I love this site, it always makes me think...
     
  6. suelandress

    suelandress Windy Island Acres Supporter

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    Everything else got pollinated OK....but I have a history of bad luck with peppers, so I'm guessing it's not wind related :bash: Actually, I do just fine with hot peppers....just not sweet bells :confused:
     
  7. seaweed

    seaweed Well-Known Member

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    I live in a high wind zone right on the coast so it is a salt wind too. We've had a fence with posts concreted 600mm into the ground blown out by the wind. I've lost my garden several times now. It is cold here as well which does not help. or to rephrase that, we can get nasty cold snaps in the middle of summer here & summer is not exactly that hot.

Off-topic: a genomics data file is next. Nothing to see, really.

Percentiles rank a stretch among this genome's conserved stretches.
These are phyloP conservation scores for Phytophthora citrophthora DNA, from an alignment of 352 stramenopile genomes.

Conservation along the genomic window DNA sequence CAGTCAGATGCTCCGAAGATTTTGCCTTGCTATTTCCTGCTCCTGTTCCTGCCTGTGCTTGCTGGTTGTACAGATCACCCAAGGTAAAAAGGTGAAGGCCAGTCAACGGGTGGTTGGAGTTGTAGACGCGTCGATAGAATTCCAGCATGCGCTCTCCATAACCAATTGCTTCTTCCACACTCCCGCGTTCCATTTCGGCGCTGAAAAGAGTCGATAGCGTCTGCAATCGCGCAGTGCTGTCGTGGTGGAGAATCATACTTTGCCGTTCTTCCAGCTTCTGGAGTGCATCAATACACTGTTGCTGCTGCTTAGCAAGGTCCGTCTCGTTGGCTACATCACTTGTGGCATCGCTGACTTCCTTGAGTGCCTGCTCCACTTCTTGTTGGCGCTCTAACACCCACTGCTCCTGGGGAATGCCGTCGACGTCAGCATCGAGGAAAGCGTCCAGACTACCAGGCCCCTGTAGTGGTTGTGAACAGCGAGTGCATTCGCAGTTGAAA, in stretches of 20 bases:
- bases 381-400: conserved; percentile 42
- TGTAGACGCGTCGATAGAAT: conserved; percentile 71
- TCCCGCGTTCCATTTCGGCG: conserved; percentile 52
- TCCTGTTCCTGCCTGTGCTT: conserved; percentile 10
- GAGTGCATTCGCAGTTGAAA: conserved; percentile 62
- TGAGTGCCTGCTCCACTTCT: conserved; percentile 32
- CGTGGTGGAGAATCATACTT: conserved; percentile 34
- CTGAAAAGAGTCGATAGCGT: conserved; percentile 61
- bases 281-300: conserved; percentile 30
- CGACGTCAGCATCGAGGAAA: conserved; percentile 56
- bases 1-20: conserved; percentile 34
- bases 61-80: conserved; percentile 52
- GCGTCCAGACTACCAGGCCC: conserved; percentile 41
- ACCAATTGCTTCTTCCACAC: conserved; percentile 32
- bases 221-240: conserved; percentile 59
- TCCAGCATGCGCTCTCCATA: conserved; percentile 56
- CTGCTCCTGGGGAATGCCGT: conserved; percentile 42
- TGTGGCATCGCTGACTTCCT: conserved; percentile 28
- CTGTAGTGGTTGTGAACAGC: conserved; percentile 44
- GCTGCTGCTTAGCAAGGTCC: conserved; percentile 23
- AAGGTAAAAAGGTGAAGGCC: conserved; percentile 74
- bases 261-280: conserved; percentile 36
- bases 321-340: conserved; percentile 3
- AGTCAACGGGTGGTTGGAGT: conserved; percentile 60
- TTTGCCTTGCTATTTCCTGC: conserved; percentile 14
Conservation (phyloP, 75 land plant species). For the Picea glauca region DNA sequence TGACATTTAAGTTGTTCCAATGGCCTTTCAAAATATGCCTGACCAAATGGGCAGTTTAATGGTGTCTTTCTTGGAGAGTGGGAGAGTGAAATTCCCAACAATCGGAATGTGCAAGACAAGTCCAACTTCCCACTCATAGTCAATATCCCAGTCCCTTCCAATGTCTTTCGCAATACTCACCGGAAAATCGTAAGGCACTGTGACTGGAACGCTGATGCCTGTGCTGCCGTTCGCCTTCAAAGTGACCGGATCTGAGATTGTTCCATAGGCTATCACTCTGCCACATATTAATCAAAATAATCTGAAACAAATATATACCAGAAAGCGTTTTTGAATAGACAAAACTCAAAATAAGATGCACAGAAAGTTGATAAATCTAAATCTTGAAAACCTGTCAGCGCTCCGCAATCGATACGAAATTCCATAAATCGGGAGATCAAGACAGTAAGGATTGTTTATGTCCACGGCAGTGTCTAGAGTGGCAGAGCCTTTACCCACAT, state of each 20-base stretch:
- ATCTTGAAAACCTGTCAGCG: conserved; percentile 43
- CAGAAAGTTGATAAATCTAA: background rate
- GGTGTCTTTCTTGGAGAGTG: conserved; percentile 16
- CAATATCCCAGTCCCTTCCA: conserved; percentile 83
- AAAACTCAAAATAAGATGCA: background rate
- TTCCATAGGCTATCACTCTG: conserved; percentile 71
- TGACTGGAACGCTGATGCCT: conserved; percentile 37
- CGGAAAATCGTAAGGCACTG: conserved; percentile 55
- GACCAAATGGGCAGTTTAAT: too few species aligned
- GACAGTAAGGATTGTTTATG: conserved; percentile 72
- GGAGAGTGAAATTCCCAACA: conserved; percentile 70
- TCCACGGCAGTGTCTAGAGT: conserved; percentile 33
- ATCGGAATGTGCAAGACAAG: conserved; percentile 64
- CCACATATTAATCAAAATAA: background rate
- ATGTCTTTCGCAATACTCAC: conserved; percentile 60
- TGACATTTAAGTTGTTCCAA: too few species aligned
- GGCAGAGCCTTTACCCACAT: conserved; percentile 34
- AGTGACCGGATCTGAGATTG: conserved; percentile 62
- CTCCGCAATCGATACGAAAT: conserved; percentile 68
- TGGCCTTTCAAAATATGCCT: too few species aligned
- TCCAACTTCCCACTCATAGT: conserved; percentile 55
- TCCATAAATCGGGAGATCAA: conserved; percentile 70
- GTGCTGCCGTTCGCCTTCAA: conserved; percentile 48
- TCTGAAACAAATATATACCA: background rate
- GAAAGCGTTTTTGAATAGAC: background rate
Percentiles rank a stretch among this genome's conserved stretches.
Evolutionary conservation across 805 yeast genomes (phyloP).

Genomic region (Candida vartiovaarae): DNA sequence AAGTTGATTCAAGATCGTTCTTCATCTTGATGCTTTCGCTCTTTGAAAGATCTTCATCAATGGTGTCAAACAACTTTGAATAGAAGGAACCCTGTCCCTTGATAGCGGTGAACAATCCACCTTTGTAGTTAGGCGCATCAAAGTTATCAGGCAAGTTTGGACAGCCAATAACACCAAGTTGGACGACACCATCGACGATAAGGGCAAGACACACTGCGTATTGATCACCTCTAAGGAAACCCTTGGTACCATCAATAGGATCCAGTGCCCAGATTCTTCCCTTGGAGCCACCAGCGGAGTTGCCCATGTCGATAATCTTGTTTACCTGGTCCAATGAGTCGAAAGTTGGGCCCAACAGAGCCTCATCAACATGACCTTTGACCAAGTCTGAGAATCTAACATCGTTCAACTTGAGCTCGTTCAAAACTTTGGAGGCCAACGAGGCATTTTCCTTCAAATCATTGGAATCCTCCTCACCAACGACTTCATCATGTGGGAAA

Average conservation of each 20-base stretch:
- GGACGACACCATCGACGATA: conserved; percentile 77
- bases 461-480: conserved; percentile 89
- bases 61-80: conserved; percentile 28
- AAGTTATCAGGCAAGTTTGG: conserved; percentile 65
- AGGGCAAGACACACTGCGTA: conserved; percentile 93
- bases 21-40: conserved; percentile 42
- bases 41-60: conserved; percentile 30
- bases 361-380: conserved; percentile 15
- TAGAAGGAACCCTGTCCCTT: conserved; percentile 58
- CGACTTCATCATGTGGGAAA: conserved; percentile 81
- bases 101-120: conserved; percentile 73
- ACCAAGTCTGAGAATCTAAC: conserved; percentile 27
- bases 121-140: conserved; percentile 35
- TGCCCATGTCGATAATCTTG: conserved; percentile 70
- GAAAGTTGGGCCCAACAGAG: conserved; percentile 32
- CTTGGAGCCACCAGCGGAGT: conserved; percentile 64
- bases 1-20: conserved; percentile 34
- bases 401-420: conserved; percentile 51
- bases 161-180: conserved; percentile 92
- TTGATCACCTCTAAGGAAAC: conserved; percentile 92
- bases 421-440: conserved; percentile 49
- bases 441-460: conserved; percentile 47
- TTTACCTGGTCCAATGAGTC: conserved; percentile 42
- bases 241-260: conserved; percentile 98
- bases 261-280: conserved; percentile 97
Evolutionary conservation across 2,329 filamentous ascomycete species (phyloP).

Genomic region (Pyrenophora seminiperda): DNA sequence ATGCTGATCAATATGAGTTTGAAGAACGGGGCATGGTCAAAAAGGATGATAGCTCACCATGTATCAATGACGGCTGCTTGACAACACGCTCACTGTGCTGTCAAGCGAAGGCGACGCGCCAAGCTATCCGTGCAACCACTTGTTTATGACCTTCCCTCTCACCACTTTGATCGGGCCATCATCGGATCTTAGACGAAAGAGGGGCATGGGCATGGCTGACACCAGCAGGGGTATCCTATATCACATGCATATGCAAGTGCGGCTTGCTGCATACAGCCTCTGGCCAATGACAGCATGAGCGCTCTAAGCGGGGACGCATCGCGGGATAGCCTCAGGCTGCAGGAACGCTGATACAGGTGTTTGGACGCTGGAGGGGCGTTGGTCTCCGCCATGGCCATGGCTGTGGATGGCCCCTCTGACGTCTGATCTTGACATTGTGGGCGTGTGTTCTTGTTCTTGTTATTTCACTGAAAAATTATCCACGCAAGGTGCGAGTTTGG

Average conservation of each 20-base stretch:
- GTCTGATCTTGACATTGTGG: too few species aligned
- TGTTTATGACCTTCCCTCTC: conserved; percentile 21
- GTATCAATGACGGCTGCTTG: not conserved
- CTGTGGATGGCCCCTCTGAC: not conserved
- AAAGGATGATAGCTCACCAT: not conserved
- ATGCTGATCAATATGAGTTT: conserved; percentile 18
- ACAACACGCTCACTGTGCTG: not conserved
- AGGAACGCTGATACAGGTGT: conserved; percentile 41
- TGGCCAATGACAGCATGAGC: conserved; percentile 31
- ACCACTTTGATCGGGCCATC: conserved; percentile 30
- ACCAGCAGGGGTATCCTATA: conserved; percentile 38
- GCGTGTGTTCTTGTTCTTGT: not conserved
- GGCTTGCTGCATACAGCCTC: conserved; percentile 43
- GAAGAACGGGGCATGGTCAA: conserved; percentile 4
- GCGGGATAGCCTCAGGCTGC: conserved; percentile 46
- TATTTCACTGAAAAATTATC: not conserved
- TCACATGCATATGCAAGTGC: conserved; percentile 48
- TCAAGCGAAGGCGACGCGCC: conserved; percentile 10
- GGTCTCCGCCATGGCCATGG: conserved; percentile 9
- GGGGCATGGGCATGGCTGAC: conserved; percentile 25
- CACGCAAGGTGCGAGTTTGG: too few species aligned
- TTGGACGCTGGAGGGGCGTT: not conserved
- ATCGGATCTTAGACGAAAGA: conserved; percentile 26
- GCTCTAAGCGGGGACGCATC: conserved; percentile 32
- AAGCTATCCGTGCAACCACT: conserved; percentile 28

What I have found so far that survives the wind for us is brassicas, broad beans, parsley, celery, carrots, parsnips, yams, beetroots, swedes, potatoes, onions & bulb fennel. Anything else I've tried just gets ripped to shreds. All the fruit or the blossoms depending on when the real nasty gales are can get blown off my fruit trees in any given year. I have planted sunflowers but they either grow along the ground & get tiny flowers or they end up with a trunk instead of a stalk & are short with tiny flowers.

    We've only been here a couple of years. So what I am doing is growing a shelter belt of local native trees & shrubs that grow well in sea winds. I've got an additional hedge of a tough low growing wind tolerant divaricating shrub around my vege garden. Then I am doing a dry stone wall out of blacky-blue rock to help store the sun's heat.